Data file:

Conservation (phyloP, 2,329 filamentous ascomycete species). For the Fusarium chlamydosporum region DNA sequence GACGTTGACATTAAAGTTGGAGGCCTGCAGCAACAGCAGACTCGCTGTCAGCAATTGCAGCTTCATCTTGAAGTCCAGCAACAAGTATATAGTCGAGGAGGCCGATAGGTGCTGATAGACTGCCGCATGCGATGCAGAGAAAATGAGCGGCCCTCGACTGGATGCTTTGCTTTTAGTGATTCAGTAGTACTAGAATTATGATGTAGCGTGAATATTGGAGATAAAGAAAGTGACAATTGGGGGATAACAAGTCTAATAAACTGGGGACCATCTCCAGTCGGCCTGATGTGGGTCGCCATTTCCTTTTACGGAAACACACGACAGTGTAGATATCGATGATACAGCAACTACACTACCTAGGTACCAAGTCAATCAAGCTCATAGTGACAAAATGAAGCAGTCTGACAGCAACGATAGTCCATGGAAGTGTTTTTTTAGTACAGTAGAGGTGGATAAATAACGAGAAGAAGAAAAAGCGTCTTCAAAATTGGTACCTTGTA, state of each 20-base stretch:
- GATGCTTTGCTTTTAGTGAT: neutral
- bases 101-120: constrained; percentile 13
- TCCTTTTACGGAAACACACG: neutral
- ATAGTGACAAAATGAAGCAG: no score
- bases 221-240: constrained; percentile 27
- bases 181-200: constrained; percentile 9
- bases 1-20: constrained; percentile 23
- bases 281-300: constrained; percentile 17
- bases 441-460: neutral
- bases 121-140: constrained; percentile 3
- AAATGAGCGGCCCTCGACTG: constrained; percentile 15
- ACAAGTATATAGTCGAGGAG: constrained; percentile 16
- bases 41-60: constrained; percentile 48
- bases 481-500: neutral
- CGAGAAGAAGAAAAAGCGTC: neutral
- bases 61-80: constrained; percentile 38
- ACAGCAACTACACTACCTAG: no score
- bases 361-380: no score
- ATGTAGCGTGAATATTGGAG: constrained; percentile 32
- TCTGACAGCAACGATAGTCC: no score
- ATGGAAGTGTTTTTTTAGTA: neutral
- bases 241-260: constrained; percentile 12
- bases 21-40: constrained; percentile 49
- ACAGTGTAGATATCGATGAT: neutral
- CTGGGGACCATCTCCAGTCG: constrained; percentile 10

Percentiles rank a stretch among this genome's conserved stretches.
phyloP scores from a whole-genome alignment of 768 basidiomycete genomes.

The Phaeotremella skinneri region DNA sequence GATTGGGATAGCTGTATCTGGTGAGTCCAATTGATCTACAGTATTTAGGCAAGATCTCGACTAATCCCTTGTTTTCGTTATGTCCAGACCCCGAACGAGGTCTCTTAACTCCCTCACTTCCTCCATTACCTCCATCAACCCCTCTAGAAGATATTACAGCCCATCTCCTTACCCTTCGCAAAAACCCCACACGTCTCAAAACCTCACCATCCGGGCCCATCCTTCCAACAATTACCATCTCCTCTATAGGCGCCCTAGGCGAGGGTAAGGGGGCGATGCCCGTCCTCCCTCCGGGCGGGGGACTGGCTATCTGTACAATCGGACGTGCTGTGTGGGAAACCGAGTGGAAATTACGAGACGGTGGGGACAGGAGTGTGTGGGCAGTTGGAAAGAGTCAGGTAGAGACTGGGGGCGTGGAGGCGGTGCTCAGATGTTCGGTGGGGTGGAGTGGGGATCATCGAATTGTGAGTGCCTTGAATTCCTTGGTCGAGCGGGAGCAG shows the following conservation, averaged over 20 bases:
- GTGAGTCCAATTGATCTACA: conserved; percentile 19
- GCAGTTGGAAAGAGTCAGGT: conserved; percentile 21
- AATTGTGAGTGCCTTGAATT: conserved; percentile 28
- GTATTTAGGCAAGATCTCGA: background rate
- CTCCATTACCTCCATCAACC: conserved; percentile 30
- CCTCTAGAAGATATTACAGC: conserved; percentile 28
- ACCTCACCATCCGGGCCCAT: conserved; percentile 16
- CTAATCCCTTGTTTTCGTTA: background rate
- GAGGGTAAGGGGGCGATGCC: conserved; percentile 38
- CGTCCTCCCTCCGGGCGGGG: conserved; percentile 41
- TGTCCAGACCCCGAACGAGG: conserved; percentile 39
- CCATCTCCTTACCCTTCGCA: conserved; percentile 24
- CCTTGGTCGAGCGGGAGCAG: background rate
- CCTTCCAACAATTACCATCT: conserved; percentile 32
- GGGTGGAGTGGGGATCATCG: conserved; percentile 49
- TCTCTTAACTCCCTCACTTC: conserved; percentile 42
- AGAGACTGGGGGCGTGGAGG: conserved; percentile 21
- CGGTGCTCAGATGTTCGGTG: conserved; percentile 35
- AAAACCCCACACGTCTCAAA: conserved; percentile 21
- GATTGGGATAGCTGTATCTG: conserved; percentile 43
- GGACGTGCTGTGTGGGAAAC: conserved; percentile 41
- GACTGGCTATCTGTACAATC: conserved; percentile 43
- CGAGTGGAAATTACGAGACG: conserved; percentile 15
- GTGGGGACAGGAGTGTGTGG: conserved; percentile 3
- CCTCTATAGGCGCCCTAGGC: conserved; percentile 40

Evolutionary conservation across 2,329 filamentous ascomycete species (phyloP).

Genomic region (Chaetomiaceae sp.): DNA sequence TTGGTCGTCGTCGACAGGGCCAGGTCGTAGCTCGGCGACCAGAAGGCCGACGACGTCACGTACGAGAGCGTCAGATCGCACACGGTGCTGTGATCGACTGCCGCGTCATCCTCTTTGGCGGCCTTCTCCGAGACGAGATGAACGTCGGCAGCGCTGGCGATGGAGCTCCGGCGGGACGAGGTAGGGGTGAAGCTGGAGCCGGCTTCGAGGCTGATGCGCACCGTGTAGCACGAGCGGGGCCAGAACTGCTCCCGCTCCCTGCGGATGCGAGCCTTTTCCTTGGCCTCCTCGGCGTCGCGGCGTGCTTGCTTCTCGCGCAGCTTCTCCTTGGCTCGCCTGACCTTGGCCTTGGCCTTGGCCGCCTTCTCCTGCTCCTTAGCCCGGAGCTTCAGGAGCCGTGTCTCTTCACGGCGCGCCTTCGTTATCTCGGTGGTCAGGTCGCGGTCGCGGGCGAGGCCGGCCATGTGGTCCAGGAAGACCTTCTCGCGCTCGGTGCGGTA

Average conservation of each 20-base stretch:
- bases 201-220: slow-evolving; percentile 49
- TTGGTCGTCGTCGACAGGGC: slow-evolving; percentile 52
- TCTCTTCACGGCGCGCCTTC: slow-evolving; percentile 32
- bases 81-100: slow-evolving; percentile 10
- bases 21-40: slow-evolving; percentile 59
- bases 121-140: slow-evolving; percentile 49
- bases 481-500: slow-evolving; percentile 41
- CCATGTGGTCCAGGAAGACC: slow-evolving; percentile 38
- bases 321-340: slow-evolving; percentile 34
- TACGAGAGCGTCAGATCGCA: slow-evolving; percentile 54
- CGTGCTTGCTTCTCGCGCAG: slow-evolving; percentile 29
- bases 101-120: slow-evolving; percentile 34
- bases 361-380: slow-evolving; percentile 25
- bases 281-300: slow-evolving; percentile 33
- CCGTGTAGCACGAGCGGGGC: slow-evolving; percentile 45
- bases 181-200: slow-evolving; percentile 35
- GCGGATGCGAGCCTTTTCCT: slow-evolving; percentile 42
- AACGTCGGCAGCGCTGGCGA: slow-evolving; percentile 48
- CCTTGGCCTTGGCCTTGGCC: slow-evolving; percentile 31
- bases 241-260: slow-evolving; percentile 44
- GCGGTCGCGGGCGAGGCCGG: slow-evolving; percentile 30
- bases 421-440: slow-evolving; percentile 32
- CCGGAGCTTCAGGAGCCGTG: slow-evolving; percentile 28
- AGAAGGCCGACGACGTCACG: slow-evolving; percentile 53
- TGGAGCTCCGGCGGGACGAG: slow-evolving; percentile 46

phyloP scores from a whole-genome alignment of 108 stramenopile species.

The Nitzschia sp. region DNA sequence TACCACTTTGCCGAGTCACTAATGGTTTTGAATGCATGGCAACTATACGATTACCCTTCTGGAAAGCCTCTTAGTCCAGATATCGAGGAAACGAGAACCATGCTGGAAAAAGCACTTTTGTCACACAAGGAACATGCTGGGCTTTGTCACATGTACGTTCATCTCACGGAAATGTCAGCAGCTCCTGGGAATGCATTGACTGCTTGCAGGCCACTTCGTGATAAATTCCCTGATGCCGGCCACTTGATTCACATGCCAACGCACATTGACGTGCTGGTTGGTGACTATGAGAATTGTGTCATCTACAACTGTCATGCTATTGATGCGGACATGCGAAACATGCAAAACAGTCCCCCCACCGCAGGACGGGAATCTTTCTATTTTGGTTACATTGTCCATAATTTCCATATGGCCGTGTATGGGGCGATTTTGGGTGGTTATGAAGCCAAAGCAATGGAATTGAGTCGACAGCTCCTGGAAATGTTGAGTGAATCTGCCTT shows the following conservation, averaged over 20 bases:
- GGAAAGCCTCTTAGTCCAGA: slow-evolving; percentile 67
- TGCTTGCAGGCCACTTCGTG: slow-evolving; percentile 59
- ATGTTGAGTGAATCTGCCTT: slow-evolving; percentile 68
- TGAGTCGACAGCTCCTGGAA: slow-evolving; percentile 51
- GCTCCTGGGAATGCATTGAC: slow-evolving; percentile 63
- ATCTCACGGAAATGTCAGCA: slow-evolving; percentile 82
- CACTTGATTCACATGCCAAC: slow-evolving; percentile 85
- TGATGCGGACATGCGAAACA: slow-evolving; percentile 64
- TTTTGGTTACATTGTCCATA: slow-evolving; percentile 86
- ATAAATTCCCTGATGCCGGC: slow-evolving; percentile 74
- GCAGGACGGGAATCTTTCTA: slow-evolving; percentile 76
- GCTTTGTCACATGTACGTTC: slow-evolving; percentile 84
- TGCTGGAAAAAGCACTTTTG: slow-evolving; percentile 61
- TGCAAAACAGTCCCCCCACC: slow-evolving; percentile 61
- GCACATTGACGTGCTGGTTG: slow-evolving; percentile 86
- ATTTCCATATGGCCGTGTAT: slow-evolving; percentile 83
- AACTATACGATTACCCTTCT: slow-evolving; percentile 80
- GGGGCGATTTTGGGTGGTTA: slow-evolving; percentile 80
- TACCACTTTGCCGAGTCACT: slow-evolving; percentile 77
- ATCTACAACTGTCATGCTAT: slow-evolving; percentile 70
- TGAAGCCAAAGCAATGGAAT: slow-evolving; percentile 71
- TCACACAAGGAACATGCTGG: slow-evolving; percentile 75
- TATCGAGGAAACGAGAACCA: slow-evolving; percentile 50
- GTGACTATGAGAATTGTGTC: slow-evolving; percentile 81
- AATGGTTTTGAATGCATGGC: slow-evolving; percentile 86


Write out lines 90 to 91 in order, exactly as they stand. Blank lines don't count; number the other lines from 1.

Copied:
- ATCTCACGGAAATGTCAGCA: slow-evolving; percentile 82
- CACTTGATTCACATGCCAAC: slow-evolving; percentile 85